Sexual harassment is unfortunately too common in workplaces throughout California. Victims of sexual harassment at work are protected by both state and federal laws. To file a lawsuit against an employer for sexual harassment, a victim may need to take certain steps, such as notifying their human resources department and the Equal Employment Opportunity Commission (EEOC). According to recent reports, the EEOC has filed few lawsuits over the sexual harassment claims it has received.
Sexual harassment has recently been a news topic in Hollywood. According to statistics, arts/entertainment workers filed 667 claims between 2005 and 2015. While the EEOC has filed claims against 16 companies during the last year, none of the claims filed were against movie studios, talent agencies or production companies.
In 2015, the EEOC received over 27,000 complaints of workplace discrimination. Of those, nearly a third involved harassment and about half of the harassment claims alleged sexual harassment. The EEOC believes that only about 10 percent of individuals who feel harassed at work ever file a complaint.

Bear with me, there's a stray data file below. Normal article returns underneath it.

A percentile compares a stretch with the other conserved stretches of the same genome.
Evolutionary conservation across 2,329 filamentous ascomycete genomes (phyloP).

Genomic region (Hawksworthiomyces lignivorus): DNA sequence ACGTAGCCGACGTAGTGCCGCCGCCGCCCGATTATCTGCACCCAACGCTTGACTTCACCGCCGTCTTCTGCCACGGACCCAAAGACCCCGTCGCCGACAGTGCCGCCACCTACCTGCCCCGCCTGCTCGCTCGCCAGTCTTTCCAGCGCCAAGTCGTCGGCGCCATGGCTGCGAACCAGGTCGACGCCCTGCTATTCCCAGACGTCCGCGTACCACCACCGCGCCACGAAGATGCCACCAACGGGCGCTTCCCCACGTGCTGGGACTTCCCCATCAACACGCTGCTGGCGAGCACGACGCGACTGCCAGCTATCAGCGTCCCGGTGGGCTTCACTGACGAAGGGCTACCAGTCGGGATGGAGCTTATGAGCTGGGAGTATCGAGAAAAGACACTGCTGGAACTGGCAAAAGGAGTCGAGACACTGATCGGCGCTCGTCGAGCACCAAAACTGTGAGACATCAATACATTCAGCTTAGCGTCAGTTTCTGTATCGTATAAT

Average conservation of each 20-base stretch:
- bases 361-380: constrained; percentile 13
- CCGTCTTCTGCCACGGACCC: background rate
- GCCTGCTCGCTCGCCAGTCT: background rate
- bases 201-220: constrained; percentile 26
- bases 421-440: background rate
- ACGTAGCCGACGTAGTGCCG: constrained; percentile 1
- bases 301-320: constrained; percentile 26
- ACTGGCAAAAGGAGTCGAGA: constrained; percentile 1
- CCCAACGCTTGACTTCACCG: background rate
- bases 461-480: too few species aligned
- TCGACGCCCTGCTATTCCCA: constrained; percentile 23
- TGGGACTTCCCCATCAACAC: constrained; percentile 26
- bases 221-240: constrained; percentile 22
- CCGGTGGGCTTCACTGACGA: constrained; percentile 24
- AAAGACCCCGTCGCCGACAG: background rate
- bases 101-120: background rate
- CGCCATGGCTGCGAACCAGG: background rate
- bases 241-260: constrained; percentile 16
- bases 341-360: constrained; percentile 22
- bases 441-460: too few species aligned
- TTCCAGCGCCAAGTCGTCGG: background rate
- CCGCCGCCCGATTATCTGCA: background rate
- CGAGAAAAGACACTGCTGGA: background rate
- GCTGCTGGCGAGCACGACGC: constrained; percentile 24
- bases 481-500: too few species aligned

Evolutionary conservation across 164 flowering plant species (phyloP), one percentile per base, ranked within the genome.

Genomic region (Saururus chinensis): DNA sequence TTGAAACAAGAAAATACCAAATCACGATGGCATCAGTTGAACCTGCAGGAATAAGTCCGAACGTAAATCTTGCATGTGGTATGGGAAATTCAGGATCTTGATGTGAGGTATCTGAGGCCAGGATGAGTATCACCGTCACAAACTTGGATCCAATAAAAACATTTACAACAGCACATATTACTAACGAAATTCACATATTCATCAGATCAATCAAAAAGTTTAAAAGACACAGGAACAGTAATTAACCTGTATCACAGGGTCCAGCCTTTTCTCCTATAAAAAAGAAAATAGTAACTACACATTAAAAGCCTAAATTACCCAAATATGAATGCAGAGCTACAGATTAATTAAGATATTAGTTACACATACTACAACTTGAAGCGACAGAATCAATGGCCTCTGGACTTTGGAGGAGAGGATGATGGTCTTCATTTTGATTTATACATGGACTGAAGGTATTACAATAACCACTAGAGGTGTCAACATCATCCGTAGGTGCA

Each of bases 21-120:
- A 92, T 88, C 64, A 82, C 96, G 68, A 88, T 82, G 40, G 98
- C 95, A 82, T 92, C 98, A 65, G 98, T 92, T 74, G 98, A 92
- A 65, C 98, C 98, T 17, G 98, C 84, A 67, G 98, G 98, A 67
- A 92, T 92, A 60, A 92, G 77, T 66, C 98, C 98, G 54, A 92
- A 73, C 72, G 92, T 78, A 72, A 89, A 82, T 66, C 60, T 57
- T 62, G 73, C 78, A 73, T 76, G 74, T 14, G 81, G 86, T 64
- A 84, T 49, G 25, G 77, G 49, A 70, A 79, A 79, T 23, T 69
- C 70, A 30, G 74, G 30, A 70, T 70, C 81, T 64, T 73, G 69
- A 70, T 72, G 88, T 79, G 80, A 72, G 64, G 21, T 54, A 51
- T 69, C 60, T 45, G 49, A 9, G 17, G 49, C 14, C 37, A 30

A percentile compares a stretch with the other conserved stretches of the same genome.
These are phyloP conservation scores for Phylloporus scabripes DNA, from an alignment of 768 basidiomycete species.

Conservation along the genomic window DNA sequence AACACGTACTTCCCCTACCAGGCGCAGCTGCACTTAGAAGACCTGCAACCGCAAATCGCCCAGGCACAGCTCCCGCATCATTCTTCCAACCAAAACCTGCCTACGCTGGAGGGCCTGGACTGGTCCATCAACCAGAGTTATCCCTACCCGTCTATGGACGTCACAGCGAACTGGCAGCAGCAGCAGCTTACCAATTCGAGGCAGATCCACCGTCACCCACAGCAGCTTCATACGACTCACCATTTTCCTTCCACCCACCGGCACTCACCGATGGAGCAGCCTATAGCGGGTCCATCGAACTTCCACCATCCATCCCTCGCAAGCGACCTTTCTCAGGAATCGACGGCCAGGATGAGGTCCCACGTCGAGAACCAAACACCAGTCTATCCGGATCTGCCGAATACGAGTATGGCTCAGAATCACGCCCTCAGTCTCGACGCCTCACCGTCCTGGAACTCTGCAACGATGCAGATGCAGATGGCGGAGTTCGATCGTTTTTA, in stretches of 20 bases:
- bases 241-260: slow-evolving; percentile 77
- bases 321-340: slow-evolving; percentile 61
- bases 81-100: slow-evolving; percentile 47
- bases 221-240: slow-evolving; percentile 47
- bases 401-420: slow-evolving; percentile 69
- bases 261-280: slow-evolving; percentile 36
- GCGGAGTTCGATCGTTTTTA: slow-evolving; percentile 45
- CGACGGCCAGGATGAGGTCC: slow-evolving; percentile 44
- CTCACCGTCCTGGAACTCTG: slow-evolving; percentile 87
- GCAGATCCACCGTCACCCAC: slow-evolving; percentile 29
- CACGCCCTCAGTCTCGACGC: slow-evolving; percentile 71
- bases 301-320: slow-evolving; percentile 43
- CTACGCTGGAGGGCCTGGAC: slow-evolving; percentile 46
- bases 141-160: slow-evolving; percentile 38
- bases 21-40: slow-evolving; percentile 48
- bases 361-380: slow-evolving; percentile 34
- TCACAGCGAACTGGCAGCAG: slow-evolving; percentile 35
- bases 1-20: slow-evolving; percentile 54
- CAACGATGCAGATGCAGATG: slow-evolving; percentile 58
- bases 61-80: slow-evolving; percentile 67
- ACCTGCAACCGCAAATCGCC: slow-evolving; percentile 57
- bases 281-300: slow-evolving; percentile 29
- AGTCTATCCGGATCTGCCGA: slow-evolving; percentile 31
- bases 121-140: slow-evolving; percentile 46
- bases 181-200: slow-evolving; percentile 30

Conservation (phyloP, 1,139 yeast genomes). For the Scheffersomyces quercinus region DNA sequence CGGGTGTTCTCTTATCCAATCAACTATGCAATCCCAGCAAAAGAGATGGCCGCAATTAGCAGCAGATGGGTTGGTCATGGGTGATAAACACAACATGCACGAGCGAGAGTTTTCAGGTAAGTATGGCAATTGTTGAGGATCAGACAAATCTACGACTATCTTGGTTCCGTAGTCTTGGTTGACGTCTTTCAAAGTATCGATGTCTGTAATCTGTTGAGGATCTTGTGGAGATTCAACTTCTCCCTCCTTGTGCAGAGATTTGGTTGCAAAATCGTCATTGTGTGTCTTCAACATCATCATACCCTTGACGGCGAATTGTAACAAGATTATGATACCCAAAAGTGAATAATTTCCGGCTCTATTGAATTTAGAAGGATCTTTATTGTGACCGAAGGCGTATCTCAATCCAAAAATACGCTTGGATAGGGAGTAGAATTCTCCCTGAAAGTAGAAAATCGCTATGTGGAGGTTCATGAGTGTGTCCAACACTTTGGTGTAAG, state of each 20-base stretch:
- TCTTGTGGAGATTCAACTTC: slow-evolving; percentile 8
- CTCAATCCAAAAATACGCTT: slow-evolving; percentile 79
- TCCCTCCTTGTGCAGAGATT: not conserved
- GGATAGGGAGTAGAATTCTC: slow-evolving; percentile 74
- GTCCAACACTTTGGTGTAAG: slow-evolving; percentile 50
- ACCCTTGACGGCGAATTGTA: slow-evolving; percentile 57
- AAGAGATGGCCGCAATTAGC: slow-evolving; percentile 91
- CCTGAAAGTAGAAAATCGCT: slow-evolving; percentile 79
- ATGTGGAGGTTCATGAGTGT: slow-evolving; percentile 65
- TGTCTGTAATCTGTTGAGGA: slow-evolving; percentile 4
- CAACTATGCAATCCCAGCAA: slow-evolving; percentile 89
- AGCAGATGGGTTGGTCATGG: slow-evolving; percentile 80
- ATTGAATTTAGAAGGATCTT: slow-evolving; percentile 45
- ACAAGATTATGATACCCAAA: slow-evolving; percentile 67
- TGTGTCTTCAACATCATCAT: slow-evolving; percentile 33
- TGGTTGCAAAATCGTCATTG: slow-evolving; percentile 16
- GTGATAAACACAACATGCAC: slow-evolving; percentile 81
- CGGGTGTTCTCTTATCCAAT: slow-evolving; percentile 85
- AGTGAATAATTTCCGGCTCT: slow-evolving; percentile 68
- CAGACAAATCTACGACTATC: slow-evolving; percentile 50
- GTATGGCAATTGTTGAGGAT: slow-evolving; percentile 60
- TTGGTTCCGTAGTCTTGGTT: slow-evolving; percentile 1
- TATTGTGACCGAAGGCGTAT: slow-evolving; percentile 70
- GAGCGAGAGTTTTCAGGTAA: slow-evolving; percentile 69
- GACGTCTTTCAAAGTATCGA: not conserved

Filing a complaint with the EEOC is a preliminary step that an employee may be required to take before being issued a Right to Sue Notice from the EEOC. After receiving a claim, the EEOC generally conducts an investigation and will issue a Letter of Determination or a Dismissal and Notice of Rights. If a claimant receives a Letter of Determination, this means that the EEOC has determined that discrimination or harassment may have occurred. If the EEOC dismisses the claim or if the case cannot be settled, the claimant could still file a lawsuit in federal court.
In cases where the EEOC does not pursue a sexual harassment claim, the claimant may consider hiring an attorney. A lawyer could help a sexual harassment victim by interviewing witnesses, requesting documents, conducting legal research and litigating the case in court.